What Vehicles Do the British Army Use?
How many military vehicles are there?
Wondering what cars the British Army use? They have to search for the best vehicles to perfect a range of important roles. With a fleet of more than 4000 vehicles (figures correct at April 2020), the British Army uses a host of different vehicles to assist with its military operations.
A combination of armoured personnel carriers (APC), protected mobility vehicles (PMV) and armoured fighting vehicles (AFV) are shared between 32 regular Army battalions and 16 Army Reserves battalions.
Road legal APC’s like the FV432 and tracked vehicles are often available for sale through specialist markets, so you might spot one on UK roads from time to time. And while you’re less likely to see a tank on the motorway, it isn’t unheard of!
What vehicles do the British Army use?
There are 22 main types of military vehicles used by the British Army. Each type has a unique purpose, but they have all been built with the same three key priorities in mind: firepower, mobility and protection. Read on to discover more about some of the UK’s top military vehicles.
Bulldog - APC
With nearly 900 of these currently in use, this is one of the UK’s top military vehicles. Part of the FV430 family, Bulldog’s excellent mobility makes it ideal for moving personnel safely around the battlefield. It’s designed to protect against artillery fire and small arms.
Challenger 2 - AFV
The UK Army’s main battle tank is Challenger 2. First introduced to service in 1994, there are currently 227 in the British fleet. This machine was created with the goal of destroying other battle tanks. Weighing in at a colossal 62.5 tonnes, these tanks have been deployed to operations in Kosovo, Iraq and Bosnia. To date, Challenger 2 has never ‘experienced a loss at the hands of the enemy’. Four crew are needed to operate it - a commander, gunner, loader and operator. It can achieve speeds of up to 59 kph on-road and 40 kph off-road.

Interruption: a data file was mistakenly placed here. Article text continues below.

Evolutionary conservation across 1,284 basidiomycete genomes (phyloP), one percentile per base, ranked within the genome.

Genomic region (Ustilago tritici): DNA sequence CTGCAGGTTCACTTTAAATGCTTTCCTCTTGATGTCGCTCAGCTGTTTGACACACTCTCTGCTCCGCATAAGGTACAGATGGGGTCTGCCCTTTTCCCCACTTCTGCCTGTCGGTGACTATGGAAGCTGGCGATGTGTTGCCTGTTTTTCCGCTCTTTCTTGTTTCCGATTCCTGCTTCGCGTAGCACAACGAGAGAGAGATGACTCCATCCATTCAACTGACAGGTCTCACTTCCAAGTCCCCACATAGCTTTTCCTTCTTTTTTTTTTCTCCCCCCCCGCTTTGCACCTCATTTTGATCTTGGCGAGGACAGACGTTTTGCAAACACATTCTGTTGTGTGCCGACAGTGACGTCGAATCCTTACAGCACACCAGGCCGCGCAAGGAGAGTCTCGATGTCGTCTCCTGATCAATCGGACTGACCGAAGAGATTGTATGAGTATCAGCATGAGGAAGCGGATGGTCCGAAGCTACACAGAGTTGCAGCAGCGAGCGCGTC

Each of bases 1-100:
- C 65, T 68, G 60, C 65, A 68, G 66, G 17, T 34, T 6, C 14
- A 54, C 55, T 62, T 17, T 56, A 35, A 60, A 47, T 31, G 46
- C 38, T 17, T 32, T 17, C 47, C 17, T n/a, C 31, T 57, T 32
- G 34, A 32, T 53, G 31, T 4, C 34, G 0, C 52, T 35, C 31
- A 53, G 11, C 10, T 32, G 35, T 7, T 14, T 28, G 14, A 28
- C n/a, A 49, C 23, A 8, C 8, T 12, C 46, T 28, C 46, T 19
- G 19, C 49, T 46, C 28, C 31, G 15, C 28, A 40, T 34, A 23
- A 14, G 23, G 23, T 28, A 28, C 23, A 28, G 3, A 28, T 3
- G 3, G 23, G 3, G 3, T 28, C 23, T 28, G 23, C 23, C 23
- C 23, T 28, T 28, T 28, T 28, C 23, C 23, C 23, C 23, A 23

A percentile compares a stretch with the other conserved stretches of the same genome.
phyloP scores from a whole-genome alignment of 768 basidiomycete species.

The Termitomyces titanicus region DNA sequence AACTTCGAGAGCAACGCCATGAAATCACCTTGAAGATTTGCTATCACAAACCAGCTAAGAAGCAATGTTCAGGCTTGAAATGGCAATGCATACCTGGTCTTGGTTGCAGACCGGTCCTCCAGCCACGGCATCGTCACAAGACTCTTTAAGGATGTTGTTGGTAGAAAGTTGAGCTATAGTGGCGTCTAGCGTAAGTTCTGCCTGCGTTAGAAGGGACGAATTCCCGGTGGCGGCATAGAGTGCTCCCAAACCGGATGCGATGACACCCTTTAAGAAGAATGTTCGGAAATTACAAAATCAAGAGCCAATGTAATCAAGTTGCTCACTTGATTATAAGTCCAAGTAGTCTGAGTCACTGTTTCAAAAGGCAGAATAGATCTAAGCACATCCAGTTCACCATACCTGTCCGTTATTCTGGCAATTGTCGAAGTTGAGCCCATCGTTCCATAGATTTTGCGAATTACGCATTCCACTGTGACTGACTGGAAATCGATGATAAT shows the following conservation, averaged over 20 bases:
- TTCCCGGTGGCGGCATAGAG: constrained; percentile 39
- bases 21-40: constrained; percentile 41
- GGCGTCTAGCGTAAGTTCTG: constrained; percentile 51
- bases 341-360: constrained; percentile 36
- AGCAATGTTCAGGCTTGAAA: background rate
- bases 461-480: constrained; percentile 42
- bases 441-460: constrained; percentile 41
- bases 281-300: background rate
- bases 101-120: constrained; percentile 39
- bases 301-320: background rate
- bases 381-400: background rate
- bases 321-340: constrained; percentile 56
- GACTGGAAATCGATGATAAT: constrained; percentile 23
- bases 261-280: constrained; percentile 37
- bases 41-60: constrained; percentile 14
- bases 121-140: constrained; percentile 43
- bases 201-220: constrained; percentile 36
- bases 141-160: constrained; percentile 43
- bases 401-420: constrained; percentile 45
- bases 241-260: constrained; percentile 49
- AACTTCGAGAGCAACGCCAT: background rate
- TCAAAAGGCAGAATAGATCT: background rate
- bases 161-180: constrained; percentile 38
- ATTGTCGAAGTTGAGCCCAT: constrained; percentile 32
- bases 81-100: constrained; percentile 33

Warrior - AFV
The warrior can achieve a top speed of 75 kph, so it’s more than capable of keeping up with the likes of Challenger 2, even in rough terrain. Equipped ready for battle, it can be fitted with enhanced thermal imaging armour to improve its performance during the hours of darkness. This is the second most popular UK military vehicle, with 767 currently in service.
Jackal 2 - PMV
This highly mobile weapons platform is fitted with an airbag suspension mechanism which allows it to move fast whatever the terrain. With a top speed of 80 kph, Jackal 2 offers protection in the event of mine attacks and roadside explosions, Jackal 2 is armed with a general-purpose machine gun. It is able to carry a further grenade machine gun or heavy machine gun.
Coyote - PMV
This light tactical support vehicle is a 6x6 version of Jackal 2. The additional wheels make it a bit heavier, so it can offer useful support to Jackal 2 when transporting equipment and supplies across difficult terrain. Coyote’s top speed is 120 kph and it can carry an extra crew member than Jackal 2.
Foxhound - PMV